Friday, May 04, 2012
NBN could pay for itself quickly
The National Broadband Network in Australia is an effort to equip the vast majority of country with a fiber-to-the-home network in a short period of time. Debate around the merits of the infrastructure compared to the cost, but a recent Australia Broadcasting Company report explained that recent research from Acero, a Swedish IT research company, shows that national FTTH projects can have incredible results.
According to the news source, there is lots of debate going around about whether or not the Australian government's FTTH project will generate the results that many officials are hoping for. Currently, the discussion is focused on whether the government should perform a thorough study on how much the FTTH network will actually affect individuals and the economy as a whole.
The report said the trouble with such a study is that some government officials think it would make the network look bad because there are so many intangible benefits of FTTH that cannot be measured. However, Acero's study in Sweden aimed to specifically evaluate the socioeconomic impact of an FTTH installation. The research found that the network would end up paying for itself in just three-and-a-half years.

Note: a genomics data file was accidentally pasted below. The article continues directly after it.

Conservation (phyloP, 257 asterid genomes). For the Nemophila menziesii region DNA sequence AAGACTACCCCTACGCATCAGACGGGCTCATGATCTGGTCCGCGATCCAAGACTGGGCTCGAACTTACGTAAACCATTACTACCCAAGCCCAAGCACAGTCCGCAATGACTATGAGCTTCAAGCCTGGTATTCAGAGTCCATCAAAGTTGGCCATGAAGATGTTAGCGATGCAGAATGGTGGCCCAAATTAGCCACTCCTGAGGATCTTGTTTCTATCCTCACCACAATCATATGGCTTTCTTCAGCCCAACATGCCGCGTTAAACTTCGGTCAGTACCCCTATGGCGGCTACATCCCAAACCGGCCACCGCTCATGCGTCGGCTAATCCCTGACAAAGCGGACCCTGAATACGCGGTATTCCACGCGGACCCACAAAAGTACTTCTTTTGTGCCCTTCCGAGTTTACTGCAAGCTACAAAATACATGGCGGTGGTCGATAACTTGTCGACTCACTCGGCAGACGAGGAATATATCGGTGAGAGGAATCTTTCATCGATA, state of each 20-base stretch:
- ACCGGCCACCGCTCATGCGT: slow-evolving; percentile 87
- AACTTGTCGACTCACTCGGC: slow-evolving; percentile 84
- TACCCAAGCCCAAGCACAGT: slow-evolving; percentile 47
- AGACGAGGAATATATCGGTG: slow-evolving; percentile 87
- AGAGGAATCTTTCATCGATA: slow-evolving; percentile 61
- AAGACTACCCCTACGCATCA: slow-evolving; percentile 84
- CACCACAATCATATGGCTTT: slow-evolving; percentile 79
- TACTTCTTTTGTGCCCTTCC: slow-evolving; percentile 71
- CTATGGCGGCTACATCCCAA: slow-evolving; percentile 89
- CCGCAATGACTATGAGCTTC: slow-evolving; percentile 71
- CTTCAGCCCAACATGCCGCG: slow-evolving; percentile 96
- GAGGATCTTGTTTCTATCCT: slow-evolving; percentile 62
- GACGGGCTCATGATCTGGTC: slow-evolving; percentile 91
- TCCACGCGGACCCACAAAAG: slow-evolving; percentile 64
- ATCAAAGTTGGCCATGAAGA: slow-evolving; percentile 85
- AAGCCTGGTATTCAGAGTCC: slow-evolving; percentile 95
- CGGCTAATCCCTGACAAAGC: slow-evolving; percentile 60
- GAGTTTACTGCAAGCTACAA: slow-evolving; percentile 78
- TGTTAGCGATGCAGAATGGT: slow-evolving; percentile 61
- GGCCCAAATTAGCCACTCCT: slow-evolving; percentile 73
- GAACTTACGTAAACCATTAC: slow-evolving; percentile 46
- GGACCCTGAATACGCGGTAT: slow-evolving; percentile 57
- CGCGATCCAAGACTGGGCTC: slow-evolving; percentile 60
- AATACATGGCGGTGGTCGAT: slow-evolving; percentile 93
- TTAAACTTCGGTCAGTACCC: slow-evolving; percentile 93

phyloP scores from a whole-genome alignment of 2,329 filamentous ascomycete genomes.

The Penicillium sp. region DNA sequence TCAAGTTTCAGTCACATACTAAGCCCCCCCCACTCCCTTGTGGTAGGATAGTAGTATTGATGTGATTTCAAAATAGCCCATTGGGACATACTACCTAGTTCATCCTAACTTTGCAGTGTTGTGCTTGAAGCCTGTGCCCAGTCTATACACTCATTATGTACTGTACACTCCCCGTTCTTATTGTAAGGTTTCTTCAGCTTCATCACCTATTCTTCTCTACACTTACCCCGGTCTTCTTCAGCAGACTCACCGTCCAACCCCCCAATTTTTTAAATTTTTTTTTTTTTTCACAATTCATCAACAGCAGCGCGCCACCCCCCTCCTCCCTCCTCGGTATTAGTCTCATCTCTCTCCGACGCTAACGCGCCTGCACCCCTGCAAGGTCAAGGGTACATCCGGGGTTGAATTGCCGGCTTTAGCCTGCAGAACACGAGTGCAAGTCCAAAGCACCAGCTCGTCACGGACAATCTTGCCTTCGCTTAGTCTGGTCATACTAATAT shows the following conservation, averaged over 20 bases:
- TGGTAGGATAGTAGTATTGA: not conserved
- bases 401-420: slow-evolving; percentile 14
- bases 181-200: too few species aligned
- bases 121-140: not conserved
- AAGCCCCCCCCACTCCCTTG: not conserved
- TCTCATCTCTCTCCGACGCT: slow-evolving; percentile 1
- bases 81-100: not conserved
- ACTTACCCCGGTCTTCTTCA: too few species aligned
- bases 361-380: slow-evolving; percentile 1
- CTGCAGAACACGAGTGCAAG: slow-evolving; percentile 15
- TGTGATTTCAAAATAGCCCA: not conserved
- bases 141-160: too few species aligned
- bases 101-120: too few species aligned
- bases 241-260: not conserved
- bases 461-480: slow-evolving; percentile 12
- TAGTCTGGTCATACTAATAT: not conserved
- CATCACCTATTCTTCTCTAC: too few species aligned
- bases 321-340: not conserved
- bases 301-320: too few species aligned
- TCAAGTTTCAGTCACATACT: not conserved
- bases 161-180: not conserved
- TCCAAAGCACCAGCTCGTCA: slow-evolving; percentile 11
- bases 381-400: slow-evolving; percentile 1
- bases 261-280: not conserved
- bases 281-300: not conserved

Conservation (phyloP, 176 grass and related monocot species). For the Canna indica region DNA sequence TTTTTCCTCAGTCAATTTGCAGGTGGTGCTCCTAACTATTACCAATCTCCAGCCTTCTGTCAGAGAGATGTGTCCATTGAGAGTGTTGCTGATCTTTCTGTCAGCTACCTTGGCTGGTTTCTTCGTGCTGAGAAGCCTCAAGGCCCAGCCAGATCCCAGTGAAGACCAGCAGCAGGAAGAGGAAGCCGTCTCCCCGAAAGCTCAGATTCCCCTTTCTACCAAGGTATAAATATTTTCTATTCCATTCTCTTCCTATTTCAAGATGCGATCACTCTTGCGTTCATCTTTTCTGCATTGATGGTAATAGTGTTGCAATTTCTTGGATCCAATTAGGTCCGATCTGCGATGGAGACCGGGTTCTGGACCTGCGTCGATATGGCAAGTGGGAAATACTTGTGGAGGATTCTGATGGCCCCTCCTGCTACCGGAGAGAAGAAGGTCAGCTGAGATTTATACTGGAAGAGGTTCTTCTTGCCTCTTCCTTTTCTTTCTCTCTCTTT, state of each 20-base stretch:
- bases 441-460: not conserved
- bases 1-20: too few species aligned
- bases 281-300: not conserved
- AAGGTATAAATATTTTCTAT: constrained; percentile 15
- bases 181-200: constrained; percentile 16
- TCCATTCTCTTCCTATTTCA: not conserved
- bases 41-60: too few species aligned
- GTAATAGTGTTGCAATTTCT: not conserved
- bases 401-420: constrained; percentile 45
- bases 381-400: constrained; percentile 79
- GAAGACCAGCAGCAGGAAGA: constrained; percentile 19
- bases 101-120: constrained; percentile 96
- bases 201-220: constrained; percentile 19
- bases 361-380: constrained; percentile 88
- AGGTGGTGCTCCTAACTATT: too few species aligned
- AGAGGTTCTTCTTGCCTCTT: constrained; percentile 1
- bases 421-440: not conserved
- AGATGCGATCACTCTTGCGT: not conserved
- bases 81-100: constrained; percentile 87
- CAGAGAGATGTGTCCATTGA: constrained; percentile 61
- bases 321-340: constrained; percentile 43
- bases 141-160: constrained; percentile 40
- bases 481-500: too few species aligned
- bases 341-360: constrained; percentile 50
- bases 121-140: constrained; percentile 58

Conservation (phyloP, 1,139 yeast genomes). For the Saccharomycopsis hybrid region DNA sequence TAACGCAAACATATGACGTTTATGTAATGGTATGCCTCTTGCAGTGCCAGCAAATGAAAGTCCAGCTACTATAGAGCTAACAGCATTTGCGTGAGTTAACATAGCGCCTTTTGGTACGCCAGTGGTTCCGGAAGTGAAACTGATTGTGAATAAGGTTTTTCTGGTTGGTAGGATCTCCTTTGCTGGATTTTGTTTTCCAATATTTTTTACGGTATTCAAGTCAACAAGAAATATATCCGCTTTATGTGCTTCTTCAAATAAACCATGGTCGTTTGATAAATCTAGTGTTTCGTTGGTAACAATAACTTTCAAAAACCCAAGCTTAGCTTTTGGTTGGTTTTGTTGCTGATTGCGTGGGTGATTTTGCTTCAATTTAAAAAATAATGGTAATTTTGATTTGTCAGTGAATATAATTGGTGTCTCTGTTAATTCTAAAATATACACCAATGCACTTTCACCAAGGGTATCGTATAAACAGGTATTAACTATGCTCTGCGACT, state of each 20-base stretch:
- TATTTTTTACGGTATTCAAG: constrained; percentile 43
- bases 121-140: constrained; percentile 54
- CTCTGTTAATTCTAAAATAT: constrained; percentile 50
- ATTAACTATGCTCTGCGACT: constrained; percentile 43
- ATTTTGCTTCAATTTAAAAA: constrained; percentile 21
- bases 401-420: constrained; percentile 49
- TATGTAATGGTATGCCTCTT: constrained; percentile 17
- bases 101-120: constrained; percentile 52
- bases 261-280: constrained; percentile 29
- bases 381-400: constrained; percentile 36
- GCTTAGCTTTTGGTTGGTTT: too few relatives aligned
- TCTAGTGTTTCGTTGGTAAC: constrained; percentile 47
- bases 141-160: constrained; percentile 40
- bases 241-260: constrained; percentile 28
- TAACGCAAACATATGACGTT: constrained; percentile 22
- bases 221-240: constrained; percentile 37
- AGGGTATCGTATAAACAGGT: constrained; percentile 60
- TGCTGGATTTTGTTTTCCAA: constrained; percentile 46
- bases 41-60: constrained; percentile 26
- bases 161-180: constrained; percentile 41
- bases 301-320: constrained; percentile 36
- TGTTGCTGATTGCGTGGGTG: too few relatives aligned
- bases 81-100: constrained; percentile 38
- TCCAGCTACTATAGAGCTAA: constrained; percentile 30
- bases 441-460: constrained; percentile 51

The research performed by Acero shows that there is considerable potential for FTTH in Australia, but it is not necessarily a clear cut indication that the technology will be as successful in Australia as is expected in Sweden. The report explained Sweden's FTTH deployment will likely cost significantly less, making it easier for the network to have a major positive effect on the economy. Regardless of the overarching economic gain of FTTH when comparing Sweden and Australia, the research bodes well for the project as a whole.
According to the ABC, Australia's project may not be as cost-efficient as Sweden's, but figures indicate that the price difference is not so great that Australia will not see similar benefits, just that it may take a little bit longer for the FTTH network to pay for itself.
FTTH has the potential to drive revenue for telecoms alongside broad economic gains for national, state and local government. Broadband is becoming a critical business tool, and the spread of FTTH is often accompanied by fiber-to-the-business installations as well. Furthermore, bringing broadband to the home offers more opportunities for internet-based services, driving online business. As a result, an FTTH network sponsored by a government body can often bring significant benefits to a region.
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